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Aviation Weather Service Outlets

in Aviation Weather Services

Service outlets are government or private facilities that provide aviation weather services. Several different government agencies, including the FAA, National Oceanic and Atmospheric Administration (NOAA), and the NWS work in conjunction with private aviation companies to provide different means of accessing weather information.

Automated Flight Service Station (AFSS)

The AFSS is the primary source for preflight weather information. A preflight weather briefing from an AFSS can be obtained 24 hours a day by calling 1-800-WX BRIEF from almost anywhere in the United States. In areas not served by an AFSS, NWS facilities may provide pilot weather briefings. Telephone numbers for NWS facilities and additional numbers for AFSS can be found in the Airport/Facility Directory (A/FD) or in the United States Government section of the telephone book.

The AFSS also provides inflight weather briefing services, as well as scheduled and unscheduled weather broadcasts. An AFSS may also furnish weather advisories to flights within the AFSS region of authority.

Transcribed Information Briefing Service (TIBS)

The Transcribed Information Briefing Service (TIBS) is a service prepared and disseminated by selected AFSS. It provides continuous telephone recordings of meteorological and aeronautical information. Specifically, TIBS provides area and route briefings, airspace procedures, and special announcements. It is designed to be a preliminary briefing tool and is not intended to replace a standard briefing from a FSS specialist. The TIBS service is available 24 hours a day and is updated when conditions change, but it can only be accessed by a touchtone phone. The phone numbers for the TIBS service are listed in the A/FD.

Direct User Access Terminal Service (DUATS)

The Direct User Access Terminal Service (DUATS), which is funded by the FAA, allows any pilot with a current medical certificate to access weather information and file a flight plan via computer. Two methods of access are available to connect with DUATS. The first is via the Internet at http://www.duats.com. The second method requires a modem and a communications program supplied by a DUATS provider. To access the weather information and file a flight plan by this method, pilots use a toll free telephone number to connect the user’s computer directly to the DUATS computer. The current vendors of DUATS service and the associated phone numbers are listed in Chapter 7, Safety of Flight, of the Aeronautical Information Manual (AIM).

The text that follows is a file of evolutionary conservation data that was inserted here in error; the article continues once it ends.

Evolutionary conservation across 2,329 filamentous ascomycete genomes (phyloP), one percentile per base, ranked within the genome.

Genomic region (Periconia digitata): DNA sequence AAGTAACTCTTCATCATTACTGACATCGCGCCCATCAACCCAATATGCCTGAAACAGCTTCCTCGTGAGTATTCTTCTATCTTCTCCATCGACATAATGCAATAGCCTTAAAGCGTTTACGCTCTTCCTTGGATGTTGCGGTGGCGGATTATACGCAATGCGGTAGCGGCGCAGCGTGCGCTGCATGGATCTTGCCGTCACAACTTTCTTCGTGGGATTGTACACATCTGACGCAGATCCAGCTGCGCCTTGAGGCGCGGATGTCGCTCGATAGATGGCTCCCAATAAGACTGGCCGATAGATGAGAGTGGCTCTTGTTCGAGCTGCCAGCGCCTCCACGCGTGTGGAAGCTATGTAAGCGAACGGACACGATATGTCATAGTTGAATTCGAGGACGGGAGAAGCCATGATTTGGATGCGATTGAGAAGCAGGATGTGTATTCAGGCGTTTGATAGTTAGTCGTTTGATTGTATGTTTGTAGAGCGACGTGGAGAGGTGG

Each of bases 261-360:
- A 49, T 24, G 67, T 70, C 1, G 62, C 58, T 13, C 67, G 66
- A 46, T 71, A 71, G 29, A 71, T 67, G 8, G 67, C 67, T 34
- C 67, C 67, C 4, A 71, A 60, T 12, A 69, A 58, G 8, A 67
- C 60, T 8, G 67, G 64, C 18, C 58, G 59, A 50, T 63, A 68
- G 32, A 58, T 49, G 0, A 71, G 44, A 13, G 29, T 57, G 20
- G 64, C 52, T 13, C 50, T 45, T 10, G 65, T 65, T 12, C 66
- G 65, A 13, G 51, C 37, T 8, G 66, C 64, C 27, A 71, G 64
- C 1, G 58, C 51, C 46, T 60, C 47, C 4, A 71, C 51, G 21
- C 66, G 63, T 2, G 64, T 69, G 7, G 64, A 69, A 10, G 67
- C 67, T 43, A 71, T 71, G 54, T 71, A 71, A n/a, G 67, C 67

En Route Flight Advisory Service (EFAS)

A service specifically designed to provide timely en route weather information upon pilot request is known as the en route flight advisory service (EFAS), or Flight Watch. EFAS provides a pilot with weather advisories tailored to the type of flight, route, and cruising altitude. EFAS can be one of the best sources for current weather information along the route of flight.

A pilot can usually contact an EFAS specialist from 6 a.m. to 10 p.m. anywhere in the conterminous United States and Puerto Rico. The common EFAS frequency, 122.0 MHz, is established for pilots of aircraft flying between 5,000 feet above ground level (AGL) and 17,500 feet mean sea level (MSL).

Hazardous Inflight Weather Advisory (HIWAS)

Hazardous Inflight Weather Advisory (HIWAS) is a national program for broadcasting hazardous weather information continuously over selected navigation aids (NAVAIDs). The broadcasts include advisories such as AIRMETS, SIGMETS, convective SIGMETS, and urgent PIREPs. These broadcasts are only a summary of the information, and pilots should contact a FSS or EFAS for detailed information. NAVAIDs that have HIWAS capability are depicted on sectional charts with an “H” in the upper right corner of the identification box. [Figure 12-6]

Figure 12-6. HIWAS availability is shown on sectional chart.

Figure 12-6. HIWAS availability is shown on sectional chart.

Transcribed Weather Broadcast (TWEB) (Alaska Only)

Equipment is provided in Alaska by which meteorological and aeronautical data are recorded on tapes and broadcast continuously over selected low or medium frequency (L/MF) and very high frequency (VHF) omnidirectional radio range navigation system (VOR) facilities. Broadcasts are made from a series of individual tape recordings, and changes, as they occur, are transcribed onto the tapes. The information provided varies depending on the type equipment available.

Generally, the broadcast contains a summary of adverse conditions, surface weather observations, PIREPS, and a density altitude statement (if applicable). At the discretion of the broadcast facility, recordings may also include a synopsis, winds aloft forecast, en route and terminal forecast data, and radar reports. At selected locations, telephone access to the TWEB has been provided (TEL-TWEB). Telephone numbers for this service are found in the Supplement Alaska A/FD. These broadcasts are made available primarily for preflight and inflight planning, and as such, should not be considered as a substitute for specialist-provided preflight briefings.

515G+mn0RuL._SX331_BO1,204,203,200_Learn more about aviation weather with Weather Flying by Robert Buck. Regarded as the bible of weather flying, this aviation classic not only continues to make complex weather concepts understandable for even the least experienced of flyers, but has now been updated to cover new advances in technology.



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